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The Open Data Charter’s Measurement Guide is now open for consultation!

Danny Lämmerhirt - March 13, 2018 in Open Data, Open Data Charter, Open Data measurements, research

This blogpost is co-authored by  Ana Brandusescu  and Danny Lämmerhirt, co-chairs of the Measurement and Accountability Working Group of the Open Data Charter.

The Measurement and Accountability Working Group (MAWG) is launching the public consultation phase for the draft Open Data Charter Measurement* Guide!

Image: Imgflig.com

Measurement tools are often described in technical language. The Guide explains how the Open Data Charter principles can be measured. It provides a comprehensive overview of existing open data measurement tools and their indicators, which assess the state of open government data at a national level. Many of the indicators analysed are relevant for local and regional governments, too. This post explains what the Measurement Guide covers; the purpose of the public consultation, and how you can participate!

What can I find in the Measurement Guide?

  • An executive summary for people who want to quickly understand what measurement tools exist and for what principles.
  • An analysis of measuring the Charter principles, which includes a comparison of the indicators that are currently used to measure each Charter principle and its accompanying commitments. It reveals how the measurement tools — Open Data Barometer, Global Open Data Index, Open Data Inventory, OECD’s OURdata Index, European Open Data Maturity Assessment — address the Charter commitments. For each principle, case studies of how Charter adopters have put commitments into practice are also highlighted.
  • Comprehensive indicator tables show available indicators against each Charter commitment. This table is especially helpful when used to compare how different indices approach the same commitment, and where gaps exist.
  • A methodology section that details how the Working Group conducted the analysis of mapping existing measurements indices against Charter commitments.
  • A recommended list of resources for anyone that wants to read more about measurement and policy.

We want you — to give us your feedback!

The public consultation is a dialogue between measurement researchers and everyone who is working with measurements — including government, civil society, and researchers. If you consider yourself as part of one (or more) of these groups, we would appreciate your feedback on the guide. Please bear the questions below in mind as you review the Guide:

  • Is the Measurement Guide clear and understandable?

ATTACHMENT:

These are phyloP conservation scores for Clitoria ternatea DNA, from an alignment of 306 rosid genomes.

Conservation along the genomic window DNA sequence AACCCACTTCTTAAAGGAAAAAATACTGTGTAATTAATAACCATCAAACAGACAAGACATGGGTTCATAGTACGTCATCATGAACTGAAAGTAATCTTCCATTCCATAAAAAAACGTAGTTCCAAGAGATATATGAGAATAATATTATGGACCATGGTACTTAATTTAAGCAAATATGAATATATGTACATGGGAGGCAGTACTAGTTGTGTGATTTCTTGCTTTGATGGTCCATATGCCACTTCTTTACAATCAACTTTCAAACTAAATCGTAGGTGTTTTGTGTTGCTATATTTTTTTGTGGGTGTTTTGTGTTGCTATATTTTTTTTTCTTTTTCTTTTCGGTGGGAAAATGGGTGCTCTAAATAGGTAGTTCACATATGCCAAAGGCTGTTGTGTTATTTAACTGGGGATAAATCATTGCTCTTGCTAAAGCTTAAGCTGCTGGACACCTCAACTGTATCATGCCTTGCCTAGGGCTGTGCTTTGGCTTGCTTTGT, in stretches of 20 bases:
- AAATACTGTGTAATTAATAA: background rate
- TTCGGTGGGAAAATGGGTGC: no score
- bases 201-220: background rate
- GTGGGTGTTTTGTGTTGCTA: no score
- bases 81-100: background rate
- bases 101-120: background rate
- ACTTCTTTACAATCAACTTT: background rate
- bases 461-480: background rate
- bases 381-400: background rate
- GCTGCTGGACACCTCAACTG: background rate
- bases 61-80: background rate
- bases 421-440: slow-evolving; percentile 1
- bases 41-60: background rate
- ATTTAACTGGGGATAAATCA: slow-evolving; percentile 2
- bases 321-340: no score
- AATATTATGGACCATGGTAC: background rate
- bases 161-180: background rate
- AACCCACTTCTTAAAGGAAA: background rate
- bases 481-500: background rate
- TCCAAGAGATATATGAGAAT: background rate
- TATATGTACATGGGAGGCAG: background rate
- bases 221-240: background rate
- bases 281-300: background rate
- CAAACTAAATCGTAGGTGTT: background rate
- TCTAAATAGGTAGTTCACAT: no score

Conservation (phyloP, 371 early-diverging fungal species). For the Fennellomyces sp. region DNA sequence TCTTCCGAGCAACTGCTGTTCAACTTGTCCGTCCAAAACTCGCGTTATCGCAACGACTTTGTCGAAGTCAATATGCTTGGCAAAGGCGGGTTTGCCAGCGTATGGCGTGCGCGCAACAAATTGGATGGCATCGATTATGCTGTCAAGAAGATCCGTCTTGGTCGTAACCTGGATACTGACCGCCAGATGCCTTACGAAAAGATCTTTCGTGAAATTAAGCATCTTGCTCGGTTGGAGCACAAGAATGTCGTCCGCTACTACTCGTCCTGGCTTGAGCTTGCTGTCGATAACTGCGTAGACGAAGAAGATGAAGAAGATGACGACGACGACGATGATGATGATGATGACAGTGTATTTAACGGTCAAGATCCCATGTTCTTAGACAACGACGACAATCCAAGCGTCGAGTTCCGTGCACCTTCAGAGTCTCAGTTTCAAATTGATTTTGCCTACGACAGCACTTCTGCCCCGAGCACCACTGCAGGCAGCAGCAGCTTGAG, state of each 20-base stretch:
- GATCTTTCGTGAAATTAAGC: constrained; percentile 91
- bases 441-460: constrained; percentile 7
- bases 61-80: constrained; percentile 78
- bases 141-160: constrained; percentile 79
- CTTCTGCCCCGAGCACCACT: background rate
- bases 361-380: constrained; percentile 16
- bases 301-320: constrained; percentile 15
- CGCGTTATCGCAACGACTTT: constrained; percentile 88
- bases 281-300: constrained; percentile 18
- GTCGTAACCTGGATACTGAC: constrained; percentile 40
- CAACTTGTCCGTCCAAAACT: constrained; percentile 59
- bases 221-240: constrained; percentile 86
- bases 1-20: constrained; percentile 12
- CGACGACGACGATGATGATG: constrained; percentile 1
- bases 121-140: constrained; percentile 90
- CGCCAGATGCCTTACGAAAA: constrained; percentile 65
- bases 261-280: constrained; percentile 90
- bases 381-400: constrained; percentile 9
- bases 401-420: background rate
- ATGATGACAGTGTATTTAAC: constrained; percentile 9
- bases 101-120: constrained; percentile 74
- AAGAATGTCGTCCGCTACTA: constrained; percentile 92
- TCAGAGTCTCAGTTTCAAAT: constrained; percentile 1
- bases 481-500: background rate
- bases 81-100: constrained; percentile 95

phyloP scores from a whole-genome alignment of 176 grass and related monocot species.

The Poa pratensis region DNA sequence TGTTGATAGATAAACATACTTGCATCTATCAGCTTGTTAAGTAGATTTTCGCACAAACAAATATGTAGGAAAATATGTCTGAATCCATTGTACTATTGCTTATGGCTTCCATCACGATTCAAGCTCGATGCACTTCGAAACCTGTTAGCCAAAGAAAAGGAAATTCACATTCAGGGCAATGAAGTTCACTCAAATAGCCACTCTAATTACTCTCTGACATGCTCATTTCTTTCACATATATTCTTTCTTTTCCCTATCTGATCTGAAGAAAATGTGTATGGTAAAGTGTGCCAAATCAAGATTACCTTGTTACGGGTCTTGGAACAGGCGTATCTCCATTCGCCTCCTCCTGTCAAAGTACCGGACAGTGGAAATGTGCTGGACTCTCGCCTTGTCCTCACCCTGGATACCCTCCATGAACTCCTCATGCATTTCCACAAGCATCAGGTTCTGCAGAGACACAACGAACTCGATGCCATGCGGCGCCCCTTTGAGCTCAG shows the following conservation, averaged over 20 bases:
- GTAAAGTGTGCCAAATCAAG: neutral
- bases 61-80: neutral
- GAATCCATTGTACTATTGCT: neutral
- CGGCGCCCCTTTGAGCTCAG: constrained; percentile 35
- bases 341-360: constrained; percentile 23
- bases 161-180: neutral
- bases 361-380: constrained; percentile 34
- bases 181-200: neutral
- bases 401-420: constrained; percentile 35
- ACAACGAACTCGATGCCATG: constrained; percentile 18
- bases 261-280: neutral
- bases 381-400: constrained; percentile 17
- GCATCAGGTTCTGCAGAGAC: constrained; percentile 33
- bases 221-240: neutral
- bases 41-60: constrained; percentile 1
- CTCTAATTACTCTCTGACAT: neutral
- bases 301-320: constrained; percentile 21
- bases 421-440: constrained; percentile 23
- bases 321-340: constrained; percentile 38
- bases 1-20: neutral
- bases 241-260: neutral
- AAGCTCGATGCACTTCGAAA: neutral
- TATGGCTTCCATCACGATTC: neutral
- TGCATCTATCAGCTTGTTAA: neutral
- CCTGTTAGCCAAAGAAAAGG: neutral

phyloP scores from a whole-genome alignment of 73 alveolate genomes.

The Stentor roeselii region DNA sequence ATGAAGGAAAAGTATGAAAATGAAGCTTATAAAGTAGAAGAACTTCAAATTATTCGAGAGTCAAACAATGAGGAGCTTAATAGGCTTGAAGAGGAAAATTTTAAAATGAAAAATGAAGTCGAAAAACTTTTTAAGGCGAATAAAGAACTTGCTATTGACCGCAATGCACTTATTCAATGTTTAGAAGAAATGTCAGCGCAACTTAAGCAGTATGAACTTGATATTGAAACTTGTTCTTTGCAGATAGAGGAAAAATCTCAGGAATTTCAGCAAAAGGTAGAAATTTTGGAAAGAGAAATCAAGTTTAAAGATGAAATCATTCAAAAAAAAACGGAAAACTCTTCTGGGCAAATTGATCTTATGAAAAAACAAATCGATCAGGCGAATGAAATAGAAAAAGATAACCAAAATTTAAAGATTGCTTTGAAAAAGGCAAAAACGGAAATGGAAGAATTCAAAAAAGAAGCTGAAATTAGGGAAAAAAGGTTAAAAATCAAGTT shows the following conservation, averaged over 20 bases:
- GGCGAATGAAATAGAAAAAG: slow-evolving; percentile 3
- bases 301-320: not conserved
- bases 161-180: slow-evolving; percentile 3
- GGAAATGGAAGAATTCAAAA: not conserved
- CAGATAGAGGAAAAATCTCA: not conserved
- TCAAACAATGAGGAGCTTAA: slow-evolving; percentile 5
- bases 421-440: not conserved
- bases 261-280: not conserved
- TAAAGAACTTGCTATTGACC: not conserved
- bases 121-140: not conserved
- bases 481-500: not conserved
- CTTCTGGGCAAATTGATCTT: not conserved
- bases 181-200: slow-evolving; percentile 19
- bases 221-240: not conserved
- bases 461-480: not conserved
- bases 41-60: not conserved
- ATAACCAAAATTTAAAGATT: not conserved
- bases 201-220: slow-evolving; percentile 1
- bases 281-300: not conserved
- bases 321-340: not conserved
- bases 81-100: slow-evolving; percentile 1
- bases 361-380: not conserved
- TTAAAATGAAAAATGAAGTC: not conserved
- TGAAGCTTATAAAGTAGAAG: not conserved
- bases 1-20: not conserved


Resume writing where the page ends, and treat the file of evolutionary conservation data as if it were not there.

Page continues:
• Government: Which indicators are most useful to assess your work on open data and why?
  • Civil society: In what ways do you find existing indicators useful to hold your government to account?
  • Researchers: Do you know measurements and assessments that are well-suited to understand the Charter commitments?

How does the public consultation process work?

The public consultation phase will be open for two weeks — from 12 to 26 March — and includes:

  1. Public feedback, where we gather comments in the Measurement Guide, the indicator tables document.
  2. Public (and private) responses from MAWG members throughout the consultation phase.

How can I give feedback to the public consultation?

  1. You can leave comments directly in the Measurement Guide, as well as the indicator tables.
  2. If you want to send a private message to the group chairs, drop Ana and Danny an email at ana.brandusescu@webfoundation.org and danny.lammerhirt@okfn.org. Or send us a tweet at @anabmap and @danlammerhirt.
  3. Share your feedback with the community using the hashtag #OpenDataMetrics.

We will incorporate your feedback in the Measurement Guide, during the public consultation period. We plan to publish a final version of the Measurement Guide guide by end of April 2018.

A note that we will not include new indicators or comments specifically on the Charter principles. If you have comments about improving the Charter principles, we encourage you to participate in the updating process of the Charter principles.

*Since the last time we wrote a blog post, we have changed the name to more accurately represent the document, from Assessment Guide to Measurement Guide.

The Open Data Charter’s Measurement Guide is now open for consultation!

Danny Lämmerhirt - March 13, 2018 in Open Data, Open Data Charter, Open Data measurements, research

This blogpost is co-authored by  Ana Brandusescu  and Danny Lämmerhirt, co-chairs of the Measurement and Accountability Working Group of the Open Data Charter.

The Measurement and Accountability Working Group (MAWG) is launching the public consultation phase for the draft Open Data Charter Measurement* Guide!

Image: Imgflig.com

Measurement tools are often described in technical language. The Guide explains how the Open Data Charter principles can be measured. It provides a comprehensive overview of existing open data measurement tools and their indicators, which assess the state of open government data at a national level. Many of the indicators analysed are relevant for local and regional governments, too. This post explains what the Measurement Guide covers; the purpose of the public consultation, and how you can participate!

What can I find in the Measurement Guide?

  • An executive summary for people who want to quickly understand what measurement tools exist and for what principles.